PARK CITY – Pete Davidson turned his world upside down when he started dating and, for a short time, became engaged to pop superstar Ariana Grande almost a year ago. Davison probably hates this mention in the first paragraph in a review of his new film, “Big Time Adolescence,” but the point is that because of that tabloid mess his talent has sort of been forgotten over the past year. There is a reason he joined the cast of “Saturday Night Live” at the unheard of age of 20, however, and it wasn’t his goofy smile. Now, at the ripe old age of 25, he finally has a movie role that showcases those comedic talents to the world at large.
The final selection of the U.S. Drama Competition to screen at the 2019 Sundance Film Festival, writer and director Jason Orley’s ‘Big Time’ is a familiar coming of age story with genre tropes you’ve seen for decades. Mo (Griffin Gluck, fine), is a 16-year-old suburban kid whose best friend just happens to be the significantly older Zeke (Pete Davidson, great), a 23-year-old who dated Mo’s sister Kate (Emily Arlook, fine) back when they were both in High School. Mo has always looked up to the charismatic Zeke and, in theory, considers him his best friend. This doesn’t sit well with his parents, especially his father (Jon Cryer, fantastic) and with good reason. Zeke lives in an old family home that looks more like a college dorm room and is barely getting by working at a local electronic goods store. It’s obvious that Zeke is cool when you’re hanging with him at a bar, but his talk about launching a podcast and being a talk show host someday are pretty much all pipe dreams.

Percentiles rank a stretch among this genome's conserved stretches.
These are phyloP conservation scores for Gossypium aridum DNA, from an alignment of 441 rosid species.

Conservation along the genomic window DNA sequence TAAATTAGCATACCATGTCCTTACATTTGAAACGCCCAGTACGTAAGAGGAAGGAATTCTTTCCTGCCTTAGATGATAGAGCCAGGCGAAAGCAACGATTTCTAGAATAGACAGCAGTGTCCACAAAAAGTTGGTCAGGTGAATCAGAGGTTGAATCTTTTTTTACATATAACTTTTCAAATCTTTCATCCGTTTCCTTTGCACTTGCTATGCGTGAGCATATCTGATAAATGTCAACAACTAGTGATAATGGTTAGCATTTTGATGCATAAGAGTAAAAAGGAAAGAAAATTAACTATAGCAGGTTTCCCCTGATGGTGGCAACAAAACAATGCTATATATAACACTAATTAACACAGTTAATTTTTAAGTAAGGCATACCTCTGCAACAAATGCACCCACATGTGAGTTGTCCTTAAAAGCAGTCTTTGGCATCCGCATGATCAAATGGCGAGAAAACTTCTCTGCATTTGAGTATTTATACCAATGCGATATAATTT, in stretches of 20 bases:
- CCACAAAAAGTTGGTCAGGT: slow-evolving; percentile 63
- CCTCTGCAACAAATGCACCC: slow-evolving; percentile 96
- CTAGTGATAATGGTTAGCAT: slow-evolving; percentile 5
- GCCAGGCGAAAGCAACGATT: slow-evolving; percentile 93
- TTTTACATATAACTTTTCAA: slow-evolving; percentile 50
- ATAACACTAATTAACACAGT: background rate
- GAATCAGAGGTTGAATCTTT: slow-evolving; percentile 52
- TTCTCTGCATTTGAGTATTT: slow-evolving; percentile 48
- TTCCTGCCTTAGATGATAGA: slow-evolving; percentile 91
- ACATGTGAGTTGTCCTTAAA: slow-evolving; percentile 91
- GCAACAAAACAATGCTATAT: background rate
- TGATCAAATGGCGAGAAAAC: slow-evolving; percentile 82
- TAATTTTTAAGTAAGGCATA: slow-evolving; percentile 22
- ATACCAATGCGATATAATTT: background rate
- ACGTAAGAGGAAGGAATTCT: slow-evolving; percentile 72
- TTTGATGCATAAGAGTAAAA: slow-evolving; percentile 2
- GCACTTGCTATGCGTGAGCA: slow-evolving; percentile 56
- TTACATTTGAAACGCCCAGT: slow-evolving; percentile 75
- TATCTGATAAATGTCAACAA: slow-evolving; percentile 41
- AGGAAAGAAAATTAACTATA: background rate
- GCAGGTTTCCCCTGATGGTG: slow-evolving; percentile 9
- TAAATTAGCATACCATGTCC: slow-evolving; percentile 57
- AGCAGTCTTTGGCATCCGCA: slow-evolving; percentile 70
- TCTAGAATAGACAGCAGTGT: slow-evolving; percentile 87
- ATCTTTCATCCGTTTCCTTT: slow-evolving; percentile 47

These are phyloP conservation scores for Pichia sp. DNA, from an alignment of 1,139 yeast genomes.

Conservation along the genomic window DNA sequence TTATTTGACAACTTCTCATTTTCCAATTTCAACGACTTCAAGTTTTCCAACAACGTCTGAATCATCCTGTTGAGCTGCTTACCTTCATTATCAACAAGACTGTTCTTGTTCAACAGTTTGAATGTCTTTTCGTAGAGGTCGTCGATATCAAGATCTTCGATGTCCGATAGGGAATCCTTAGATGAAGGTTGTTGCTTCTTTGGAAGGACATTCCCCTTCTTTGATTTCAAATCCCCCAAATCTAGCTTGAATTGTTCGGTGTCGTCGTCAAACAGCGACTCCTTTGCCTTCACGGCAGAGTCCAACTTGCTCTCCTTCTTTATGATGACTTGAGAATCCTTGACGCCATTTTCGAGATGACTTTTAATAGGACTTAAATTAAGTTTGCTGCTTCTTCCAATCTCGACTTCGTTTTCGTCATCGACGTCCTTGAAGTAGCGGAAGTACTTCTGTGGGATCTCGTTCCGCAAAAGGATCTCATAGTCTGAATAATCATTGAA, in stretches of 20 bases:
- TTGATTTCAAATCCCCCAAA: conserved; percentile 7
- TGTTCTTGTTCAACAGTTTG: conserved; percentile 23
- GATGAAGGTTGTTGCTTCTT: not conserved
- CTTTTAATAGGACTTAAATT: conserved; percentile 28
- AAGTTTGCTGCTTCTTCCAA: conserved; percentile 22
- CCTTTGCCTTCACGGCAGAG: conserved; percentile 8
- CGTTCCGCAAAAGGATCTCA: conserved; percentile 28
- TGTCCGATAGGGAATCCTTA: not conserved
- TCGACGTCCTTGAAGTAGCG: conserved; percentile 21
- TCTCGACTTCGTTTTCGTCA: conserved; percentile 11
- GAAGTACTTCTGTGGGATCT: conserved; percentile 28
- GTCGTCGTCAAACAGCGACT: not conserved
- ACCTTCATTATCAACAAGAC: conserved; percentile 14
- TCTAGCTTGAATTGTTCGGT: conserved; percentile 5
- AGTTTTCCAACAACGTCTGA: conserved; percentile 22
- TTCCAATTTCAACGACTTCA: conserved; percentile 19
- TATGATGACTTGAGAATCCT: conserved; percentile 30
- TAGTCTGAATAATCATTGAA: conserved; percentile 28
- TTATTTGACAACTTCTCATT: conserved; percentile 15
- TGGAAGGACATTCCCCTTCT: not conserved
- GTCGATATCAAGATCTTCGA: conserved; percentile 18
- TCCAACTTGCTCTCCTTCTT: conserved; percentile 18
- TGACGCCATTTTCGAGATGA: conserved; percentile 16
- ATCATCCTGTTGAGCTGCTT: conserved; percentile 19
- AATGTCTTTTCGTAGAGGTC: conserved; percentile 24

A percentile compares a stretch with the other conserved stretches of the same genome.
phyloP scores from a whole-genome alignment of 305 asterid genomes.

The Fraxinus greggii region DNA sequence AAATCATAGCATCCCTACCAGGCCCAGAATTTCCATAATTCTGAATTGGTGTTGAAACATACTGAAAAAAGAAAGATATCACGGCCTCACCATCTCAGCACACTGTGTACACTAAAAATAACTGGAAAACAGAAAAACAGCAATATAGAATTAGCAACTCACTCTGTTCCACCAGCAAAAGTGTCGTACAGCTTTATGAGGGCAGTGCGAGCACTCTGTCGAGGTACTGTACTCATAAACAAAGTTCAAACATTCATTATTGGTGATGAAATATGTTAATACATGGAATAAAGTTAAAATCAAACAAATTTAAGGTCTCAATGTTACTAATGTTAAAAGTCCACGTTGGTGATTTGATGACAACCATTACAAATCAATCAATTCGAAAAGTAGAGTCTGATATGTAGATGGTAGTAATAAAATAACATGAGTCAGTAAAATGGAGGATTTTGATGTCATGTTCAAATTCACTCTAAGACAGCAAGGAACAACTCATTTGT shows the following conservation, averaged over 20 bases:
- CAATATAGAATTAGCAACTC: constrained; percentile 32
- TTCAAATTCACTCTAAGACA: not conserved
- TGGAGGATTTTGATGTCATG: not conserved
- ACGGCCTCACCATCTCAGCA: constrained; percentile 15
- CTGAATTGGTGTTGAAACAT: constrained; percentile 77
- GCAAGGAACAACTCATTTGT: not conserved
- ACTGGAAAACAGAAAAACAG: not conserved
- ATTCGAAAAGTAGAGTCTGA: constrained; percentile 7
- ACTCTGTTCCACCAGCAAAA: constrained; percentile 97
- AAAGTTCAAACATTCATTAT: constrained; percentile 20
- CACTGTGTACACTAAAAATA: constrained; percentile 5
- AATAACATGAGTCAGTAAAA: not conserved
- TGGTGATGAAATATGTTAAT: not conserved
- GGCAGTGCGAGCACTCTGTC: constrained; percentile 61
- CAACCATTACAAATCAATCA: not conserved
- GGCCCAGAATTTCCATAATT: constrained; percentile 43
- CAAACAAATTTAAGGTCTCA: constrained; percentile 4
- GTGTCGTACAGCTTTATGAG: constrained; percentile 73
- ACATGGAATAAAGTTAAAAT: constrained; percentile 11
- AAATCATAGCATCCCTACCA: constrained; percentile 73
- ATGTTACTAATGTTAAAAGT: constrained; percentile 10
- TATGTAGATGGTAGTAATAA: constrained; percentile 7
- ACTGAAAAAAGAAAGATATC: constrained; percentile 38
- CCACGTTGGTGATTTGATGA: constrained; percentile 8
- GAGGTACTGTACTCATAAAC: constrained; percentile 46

Despite being on the varsity baseball team as a junior, Mo has few friends at school (a bit of a logic gap there, but whatever). He’s infatuated with Sophie, (Oona Lawrence, talented), a classmate who sees how toxic his relationship with Zeke is even if MO doesn’t. Oh, right. So, after Jon (Thomas Barbusca, makes it work), a fellow Junior dying to be with the cool kids, learns of Mo and Zeke’s friendship and he recruits Mo to have his of legal age buddy buy alcohol for a Senior class party. Before long, the still naive Mo has been drafted by Zeke to sell pot and other drugs to his classmates every weekend. That can’t end well, can it?
Orley’s script is most entertaining when it allows Zeke and Mo to hang. Often this includes some of Zeke’s entourage including his girlfriend, Holly (Sydney Sweeney, pops), who all of the women in the movie is significantly smarter than the men surrounding them (it would also be remiss of us to not acknowledge the genuinely funny performance by none other than Machine Gun Kelly as one of Zeke’s loser friends). It becomes more predictable anytime Zeke is off the screen. This is almost entirely thanks to Davidson who somehow improvised a significant number of his lines and gave his character an unexpected child-like, innocent depth at the same time. Again, Davidson is often hilarious, and that forces Gluck to serve as the “straight man” for his retorts. That makes it hard to really care for Mo’s eventual plight.
Unfortunately, there is little else of consequence in the film. Orley wants there to be repercussions for Mo’s actions, and the picture doesn’t necessarily have a happy ending, but it also doesn’t provide enough backstory to why Zeke has failed to grow in the first place. Orley’s direction is fine, and the picture is well made for a low budget indie, but Davidson is all you’ll really remember when you leave the theater. And for many, that’ll be enough. [B-]